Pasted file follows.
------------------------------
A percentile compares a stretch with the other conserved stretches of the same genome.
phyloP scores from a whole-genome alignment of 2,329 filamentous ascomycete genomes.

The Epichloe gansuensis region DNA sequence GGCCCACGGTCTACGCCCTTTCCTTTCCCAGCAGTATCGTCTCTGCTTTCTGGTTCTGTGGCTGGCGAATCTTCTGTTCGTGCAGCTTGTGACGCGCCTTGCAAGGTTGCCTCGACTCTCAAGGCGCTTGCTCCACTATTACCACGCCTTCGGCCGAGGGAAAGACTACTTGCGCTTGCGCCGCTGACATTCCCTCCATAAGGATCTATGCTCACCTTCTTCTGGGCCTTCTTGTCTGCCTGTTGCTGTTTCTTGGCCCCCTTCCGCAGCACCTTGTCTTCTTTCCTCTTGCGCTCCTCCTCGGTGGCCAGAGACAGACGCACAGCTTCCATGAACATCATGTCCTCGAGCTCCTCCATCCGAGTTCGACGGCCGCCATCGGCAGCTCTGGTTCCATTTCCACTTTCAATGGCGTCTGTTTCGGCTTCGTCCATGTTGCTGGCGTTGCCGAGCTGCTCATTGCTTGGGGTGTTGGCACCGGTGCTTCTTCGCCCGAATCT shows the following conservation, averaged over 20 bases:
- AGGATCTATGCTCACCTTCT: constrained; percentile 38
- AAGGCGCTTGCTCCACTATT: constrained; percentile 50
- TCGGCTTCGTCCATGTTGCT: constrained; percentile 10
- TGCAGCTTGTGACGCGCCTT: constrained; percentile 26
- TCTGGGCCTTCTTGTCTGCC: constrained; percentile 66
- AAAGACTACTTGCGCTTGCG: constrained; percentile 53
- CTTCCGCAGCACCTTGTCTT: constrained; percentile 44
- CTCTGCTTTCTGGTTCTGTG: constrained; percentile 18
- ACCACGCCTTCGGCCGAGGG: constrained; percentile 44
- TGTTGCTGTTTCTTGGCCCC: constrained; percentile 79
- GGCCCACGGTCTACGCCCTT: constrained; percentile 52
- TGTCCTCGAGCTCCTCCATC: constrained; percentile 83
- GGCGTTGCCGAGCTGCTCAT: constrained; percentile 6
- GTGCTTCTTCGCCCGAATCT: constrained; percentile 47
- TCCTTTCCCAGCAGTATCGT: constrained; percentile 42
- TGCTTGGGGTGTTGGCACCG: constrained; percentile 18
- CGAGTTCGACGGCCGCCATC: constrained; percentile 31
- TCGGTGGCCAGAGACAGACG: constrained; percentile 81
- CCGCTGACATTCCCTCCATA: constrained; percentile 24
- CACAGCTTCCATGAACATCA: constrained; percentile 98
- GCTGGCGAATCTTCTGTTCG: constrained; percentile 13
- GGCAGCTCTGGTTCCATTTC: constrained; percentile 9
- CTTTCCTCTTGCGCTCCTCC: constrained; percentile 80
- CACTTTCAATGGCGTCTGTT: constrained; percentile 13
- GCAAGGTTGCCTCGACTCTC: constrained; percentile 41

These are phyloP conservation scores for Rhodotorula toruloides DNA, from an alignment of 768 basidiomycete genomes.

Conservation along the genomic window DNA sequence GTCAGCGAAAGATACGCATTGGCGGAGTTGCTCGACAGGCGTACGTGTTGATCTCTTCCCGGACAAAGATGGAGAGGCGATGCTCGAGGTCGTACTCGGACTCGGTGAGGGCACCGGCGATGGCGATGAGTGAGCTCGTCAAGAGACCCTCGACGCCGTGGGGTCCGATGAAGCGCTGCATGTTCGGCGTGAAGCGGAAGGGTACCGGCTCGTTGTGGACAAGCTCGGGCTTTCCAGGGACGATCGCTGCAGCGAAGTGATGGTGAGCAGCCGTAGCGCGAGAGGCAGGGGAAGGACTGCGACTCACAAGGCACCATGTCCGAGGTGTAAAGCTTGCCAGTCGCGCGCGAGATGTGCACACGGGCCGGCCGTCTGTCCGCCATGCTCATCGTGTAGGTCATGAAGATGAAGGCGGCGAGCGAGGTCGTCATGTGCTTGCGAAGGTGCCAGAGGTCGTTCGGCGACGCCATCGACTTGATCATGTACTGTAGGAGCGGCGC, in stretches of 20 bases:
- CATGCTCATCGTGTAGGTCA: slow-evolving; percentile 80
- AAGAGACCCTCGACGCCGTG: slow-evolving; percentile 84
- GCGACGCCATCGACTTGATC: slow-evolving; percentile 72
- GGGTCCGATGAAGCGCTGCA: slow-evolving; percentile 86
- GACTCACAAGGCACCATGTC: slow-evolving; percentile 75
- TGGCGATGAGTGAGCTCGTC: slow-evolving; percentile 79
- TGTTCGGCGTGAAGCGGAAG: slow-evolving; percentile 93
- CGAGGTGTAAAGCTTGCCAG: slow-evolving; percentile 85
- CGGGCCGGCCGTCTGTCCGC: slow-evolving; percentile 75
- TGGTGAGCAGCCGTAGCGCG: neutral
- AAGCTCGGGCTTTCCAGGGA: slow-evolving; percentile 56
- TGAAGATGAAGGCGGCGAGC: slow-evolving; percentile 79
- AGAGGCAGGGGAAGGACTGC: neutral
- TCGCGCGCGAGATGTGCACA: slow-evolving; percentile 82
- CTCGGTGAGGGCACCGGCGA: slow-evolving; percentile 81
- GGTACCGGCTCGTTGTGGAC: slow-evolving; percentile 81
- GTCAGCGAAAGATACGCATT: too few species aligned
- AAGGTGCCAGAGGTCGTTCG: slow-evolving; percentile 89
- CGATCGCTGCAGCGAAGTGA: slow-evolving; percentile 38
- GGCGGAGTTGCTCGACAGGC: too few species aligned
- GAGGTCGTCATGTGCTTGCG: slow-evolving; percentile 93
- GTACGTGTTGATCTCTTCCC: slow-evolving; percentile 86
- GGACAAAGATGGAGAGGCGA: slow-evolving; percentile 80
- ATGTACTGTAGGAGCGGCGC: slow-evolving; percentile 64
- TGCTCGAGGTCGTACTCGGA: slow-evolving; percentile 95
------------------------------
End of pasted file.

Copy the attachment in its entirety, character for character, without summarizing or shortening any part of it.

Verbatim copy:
A percentile compares a stretch with the other conserved stretches of the same genome.
phyloP scores from a whole-genome alignment of 2,329 filamentous ascomycete genomes.

The Epichloe gansuensis region DNA sequence GGCCCACGGTCTACGCCCTTTCCTTTCCCAGCAGTATCGTCTCTGCTTTCTGGTTCTGTGGCTGGCGAATCTTCTGTTCGTGCAGCTTGTGACGCGCCTTGCAAGGTTGCCTCGACTCTCAAGGCGCTTGCTCCACTATTACCACGCCTTCGGCCGAGGGAAAGACTACTTGCGCTTGCGCCGCTGACATTCCCTCCATAAGGATCTATGCTCACCTTCTTCTGGGCCTTCTTGTCTGCCTGTTGCTGTTTCTTGGCCCCCTTCCGCAGCACCTTGTCTTCTTTCCTCTTGCGCTCCTCCTCGGTGGCCAGAGACAGACGCACAGCTTCCATGAACATCATGTCCTCGAGCTCCTCCATCCGAGTTCGACGGCCGCCATCGGCAGCTCTGGTTCCATTTCCACTTTCAATGGCGTCTGTTTCGGCTTCGTCCATGTTGCTGGCGTTGCCGAGCTGCTCATTGCTTGGGGTGTTGGCACCGGTGCTTCTTCGCCCGAATCT shows the following conservation, averaged over 20 bases:
- AGGATCTATGCTCACCTTCT: constrained; percentile 38
- AAGGCGCTTGCTCCACTATT: constrained; percentile 50
- TCGGCTTCGTCCATGTTGCT: constrained; percentile 10
- TGCAGCTTGTGACGCGCCTT: constrained; percentile 26
- TCTGGGCCTTCTTGTCTGCC: constrained; percentile 66
- AAAGACTACTTGCGCTTGCG: constrained; percentile 53
- CTTCCGCAGCACCTTGTCTT: constrained; percentile 44
- CTCTGCTTTCTGGTTCTGTG: constrained; percentile 18
- ACCACGCCTTCGGCCGAGGG: constrained; percentile 44
- TGTTGCTGTTTCTTGGCCCC: constrained; percentile 79
- GGCCCACGGTCTACGCCCTT: constrained; percentile 52
- TGTCCTCGAGCTCCTCCATC: constrained; percentile 83
- GGCGTTGCCGAGCTGCTCAT: constrained; percentile 6
- GTGCTTCTTCGCCCGAATCT: constrained; percentile 47
- TCCTTTCCCAGCAGTATCGT: constrained; percentile 42
- TGCTTGGGGTGTTGGCACCG: constrained; percentile 18
- CGAGTTCGACGGCCGCCATC: constrained; percentile 31
- TCGGTGGCCAGAGACAGACG: constrained; percentile 81
- CCGCTGACATTCCCTCCATA: constrained; percentile 24
- CACAGCTTCCATGAACATCA: constrained; percentile 98
- GCTGGCGAATCTTCTGTTCG: constrained; percentile 13
- GGCAGCTCTGGTTCCATTTC: constrained; percentile 9
- CTTTCCTCTTGCGCTCCTCC: constrained; percentile 80
- CACTTTCAATGGCGTCTGTT: constrained; percentile 13
- GCAAGGTTGCCTCGACTCTC: constrained; percentile 41

These are phyloP conservation scores for Rhodotorula toruloides DNA, from an alignment of 768 basidiomycete genomes.

Conservation along the genomic window DNA sequence GTCAGCGAAAGATACGCATTGGCGGAGTTGCTCGACAGGCGTACGTGTTGATCTCTTCCCGGACAAAGATGGAGAGGCGATGCTCGAGGTCGTACTCGGACTCGGTGAGGGCACCGGCGATGGCGATGAGTGAGCTCGTCAAGAGACCCTCGACGCCGTGGGGTCCGATGAAGCGCTGCATGTTCGGCGTGAAGCGGAAGGGTACCGGCTCGTTGTGGACAAGCTCGGGCTTTCCAGGGACGATCGCTGCAGCGAAGTGATGGTGAGCAGCCGTAGCGCGAGAGGCAGGGGAAGGACTGCGACTCACAAGGCACCATGTCCGAGGTGTAAAGCTTGCCAGTCGCGCGCGAGATGTGCACACGGGCCGGCCGTCTGTCCGCCATGCTCATCGTGTAGGTCATGAAGATGAAGGCGGCGAGCGAGGTCGTCATGTGCTTGCGAAGGTGCCAGAGGTCGTTCGGCGACGCCATCGACTTGATCATGTACTGTAGGAGCGGCGC, in stretches of 20 bases:
- CATGCTCATCGTGTAGGTCA: slow-evolving; percentile 80
- AAGAGACCCTCGACGCCGTG: slow-evolving; percentile 84
- GCGACGCCATCGACTTGATC: slow-evolving; percentile 72
- GGGTCCGATGAAGCGCTGCA: slow-evolving; percentile 86
- GACTCACAAGGCACCATGTC: slow-evolving; percentile 75
- TGGCGATGAGTGAGCTCGTC: slow-evolving; percentile 79
- TGTTCGGCGTGAAGCGGAAG: slow-evolving; percentile 93
- CGAGGTGTAAAGCTTGCCAG: slow-evolving; percentile 85
- CGGGCCGGCCGTCTGTCCGC: slow-evolving; percentile 75
- TGGTGAGCAGCCGTAGCGCG: neutral
- AAGCTCGGGCTTTCCAGGGA: slow-evolving; percentile 56
- TGAAGATGAAGGCGGCGAGC: slow-evolving; percentile 79
- AGAGGCAGGGGAAGGACTGC: neutral
- TCGCGCGCGAGATGTGCACA: slow-evolving; percentile 82
- CTCGGTGAGGGCACCGGCGA: slow-evolving; percentile 81
- GGTACCGGCTCGTTGTGGAC: slow-evolving; percentile 81
- GTCAGCGAAAGATACGCATT: too few species aligned
- AAGGTGCCAGAGGTCGTTCG: slow-evolving; percentile 89
- CGATCGCTGCAGCGAAGTGA: slow-evolving; percentile 38
- GGCGGAGTTGCTCGACAGGC: too few species aligned
- GAGGTCGTCATGTGCTTGCG: slow-evolving; percentile 93
- GTACGTGTTGATCTCTTCCC: slow-evolving; percentile 86
- GGACAAAGATGGAGAGGCGA: slow-evolving; percentile 80
- ATGTACTGTAGGAGCGGCGC: slow-evolving; percentile 64
- TGCTCGAGGTCGTACTCGGA: slow-evolving; percentile 95